The Case for a Sixth Amendment Public-Safety Exception After Dickerson
Joseph W. Yockey | 2004 U. Ill. L. Rev. 501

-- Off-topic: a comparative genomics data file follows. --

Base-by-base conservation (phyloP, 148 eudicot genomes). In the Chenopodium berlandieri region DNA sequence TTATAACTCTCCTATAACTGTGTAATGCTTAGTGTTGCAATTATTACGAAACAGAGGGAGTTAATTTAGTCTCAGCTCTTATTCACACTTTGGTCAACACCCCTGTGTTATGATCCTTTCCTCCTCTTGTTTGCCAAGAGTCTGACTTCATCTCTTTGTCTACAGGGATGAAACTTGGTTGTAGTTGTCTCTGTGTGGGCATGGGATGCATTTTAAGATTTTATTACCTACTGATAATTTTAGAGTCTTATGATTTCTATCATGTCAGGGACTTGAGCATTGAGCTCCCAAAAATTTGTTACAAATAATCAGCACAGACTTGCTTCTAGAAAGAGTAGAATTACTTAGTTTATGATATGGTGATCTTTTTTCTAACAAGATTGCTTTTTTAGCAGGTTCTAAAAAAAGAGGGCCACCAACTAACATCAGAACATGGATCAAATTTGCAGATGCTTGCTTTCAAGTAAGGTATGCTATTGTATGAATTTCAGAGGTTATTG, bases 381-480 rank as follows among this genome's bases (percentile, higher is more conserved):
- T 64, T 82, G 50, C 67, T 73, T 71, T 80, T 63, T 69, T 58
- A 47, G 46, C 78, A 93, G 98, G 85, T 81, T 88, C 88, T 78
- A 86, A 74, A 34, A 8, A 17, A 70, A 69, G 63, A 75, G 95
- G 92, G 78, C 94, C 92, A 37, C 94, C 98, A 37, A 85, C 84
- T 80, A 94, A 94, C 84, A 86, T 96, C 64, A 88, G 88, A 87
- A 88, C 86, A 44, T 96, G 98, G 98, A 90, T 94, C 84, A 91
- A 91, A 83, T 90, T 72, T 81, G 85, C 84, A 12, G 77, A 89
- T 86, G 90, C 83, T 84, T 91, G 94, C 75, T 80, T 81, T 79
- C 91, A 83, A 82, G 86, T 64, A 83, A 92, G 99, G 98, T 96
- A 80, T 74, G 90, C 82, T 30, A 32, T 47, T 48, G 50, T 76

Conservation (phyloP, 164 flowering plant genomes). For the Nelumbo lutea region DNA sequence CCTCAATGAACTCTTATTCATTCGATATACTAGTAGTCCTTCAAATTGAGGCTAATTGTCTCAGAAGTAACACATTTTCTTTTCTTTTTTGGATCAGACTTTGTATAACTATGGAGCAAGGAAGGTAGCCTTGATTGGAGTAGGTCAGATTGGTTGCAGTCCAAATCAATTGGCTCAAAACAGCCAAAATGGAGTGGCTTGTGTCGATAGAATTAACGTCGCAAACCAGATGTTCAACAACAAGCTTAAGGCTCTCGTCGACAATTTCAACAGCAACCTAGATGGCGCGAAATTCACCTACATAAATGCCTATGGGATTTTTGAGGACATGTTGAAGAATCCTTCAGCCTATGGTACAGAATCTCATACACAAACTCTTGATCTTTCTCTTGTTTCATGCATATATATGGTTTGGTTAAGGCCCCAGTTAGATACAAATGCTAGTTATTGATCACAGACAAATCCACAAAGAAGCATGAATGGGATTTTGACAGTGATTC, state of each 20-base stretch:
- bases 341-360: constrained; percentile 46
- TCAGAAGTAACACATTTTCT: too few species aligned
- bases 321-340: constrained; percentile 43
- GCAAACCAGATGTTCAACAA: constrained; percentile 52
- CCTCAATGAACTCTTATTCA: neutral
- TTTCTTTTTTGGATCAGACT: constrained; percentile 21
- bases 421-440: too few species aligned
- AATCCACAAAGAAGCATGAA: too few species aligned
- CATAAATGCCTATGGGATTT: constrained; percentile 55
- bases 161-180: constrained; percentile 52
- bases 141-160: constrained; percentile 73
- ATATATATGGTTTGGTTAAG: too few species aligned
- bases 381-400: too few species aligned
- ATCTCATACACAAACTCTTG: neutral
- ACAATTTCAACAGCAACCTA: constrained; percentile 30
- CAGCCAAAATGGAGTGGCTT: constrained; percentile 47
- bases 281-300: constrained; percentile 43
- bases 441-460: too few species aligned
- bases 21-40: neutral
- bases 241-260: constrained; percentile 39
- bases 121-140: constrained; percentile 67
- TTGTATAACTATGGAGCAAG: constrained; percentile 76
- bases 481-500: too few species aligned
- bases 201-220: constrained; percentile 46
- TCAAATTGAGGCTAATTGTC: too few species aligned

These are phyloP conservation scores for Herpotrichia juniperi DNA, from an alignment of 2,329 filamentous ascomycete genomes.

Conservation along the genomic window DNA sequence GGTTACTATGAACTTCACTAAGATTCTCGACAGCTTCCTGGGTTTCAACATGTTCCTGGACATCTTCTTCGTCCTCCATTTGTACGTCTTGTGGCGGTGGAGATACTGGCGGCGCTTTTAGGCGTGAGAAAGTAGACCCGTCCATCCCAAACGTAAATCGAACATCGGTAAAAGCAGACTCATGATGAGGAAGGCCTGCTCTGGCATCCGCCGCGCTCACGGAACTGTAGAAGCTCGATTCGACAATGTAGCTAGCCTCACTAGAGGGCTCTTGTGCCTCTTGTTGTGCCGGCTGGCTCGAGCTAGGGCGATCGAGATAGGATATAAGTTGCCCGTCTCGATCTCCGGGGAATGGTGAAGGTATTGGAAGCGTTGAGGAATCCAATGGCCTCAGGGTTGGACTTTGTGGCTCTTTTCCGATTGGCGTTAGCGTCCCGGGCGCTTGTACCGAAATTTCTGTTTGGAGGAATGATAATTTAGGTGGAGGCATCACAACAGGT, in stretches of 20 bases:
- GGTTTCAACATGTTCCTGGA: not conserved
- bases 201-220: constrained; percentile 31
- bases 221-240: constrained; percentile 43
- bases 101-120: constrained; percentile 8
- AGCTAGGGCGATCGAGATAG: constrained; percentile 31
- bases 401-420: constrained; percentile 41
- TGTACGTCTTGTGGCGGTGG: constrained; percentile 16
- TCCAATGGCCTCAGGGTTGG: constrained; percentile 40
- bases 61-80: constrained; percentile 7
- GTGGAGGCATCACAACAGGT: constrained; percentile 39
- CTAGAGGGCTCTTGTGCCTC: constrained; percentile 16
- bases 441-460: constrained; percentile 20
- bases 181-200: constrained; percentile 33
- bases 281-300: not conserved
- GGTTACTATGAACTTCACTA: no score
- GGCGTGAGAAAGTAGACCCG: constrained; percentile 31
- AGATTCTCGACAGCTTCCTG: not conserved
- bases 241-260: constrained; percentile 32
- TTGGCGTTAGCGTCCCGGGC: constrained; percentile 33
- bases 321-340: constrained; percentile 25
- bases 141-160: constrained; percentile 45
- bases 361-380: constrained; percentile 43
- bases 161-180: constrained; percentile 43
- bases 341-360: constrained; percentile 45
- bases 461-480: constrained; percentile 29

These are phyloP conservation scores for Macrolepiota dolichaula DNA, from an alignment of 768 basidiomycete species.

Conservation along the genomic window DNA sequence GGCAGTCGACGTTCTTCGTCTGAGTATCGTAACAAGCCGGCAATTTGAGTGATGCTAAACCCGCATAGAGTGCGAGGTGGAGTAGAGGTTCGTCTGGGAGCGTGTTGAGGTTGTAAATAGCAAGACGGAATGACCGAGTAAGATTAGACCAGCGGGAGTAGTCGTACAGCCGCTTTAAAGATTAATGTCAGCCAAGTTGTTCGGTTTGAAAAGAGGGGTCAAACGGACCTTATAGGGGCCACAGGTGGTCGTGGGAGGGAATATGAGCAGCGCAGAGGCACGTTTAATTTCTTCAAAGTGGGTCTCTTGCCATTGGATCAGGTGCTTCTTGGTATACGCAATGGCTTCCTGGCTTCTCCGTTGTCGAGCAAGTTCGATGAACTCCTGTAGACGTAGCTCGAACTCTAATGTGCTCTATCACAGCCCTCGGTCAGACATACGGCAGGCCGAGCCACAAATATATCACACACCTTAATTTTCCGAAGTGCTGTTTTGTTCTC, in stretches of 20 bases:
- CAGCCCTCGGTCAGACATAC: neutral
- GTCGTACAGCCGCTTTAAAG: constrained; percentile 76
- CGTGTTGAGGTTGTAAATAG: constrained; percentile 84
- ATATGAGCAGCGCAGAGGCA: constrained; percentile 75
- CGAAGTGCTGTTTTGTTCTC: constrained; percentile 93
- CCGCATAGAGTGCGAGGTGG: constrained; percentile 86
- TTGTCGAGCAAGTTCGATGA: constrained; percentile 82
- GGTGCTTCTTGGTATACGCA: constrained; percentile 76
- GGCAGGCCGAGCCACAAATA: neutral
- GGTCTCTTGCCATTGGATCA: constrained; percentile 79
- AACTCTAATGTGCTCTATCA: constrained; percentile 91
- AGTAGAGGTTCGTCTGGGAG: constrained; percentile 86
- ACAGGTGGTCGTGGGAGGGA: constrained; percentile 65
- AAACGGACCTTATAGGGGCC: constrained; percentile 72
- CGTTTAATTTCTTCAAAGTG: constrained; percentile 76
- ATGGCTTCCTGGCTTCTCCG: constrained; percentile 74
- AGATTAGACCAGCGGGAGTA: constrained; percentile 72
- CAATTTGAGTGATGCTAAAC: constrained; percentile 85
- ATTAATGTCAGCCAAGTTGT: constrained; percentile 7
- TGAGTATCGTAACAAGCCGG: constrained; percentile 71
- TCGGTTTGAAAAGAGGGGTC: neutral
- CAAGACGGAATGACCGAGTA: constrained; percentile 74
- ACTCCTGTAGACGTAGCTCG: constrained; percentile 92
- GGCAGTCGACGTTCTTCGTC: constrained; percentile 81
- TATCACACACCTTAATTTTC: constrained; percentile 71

Following the events of September 11, 2001, the Department of Jus-tice promulgated a new Bureau of Prisons (BOP) rule that authorizes the government to monitor certain attorney-client conversations in the inter-ests of public safety and national security. Because the BOP rule argua-bly will not survive scrutiny under traditional Sixth Amendment jurispru-dence, the Department of Justice may wish to argue for the creation of a Sixth Amendment public-safety exception akin to that found in the context of the Miranda warnings. In this note, the author posits that support for such an exception under the Sixth Amendment can be premised on the Supreme Court’s holding in Dickerson v. United States that Miranda warnings are constitutionally based within the framework of the Fifth Amendment. Because the Court has carved out a public-safety exception for Miranda warnings, which are now viewed as stemming from a constitutional rule, it stands to reason that the Court could do the same in the context of the Sixth Amendment. The author ultimately argues, however, that neither the Court’s uncertain Fifth Amendment jurisprudence nor the policy considerations behind the Sixth Amendment justify creating a public-safety exception to the Sixth Amendment.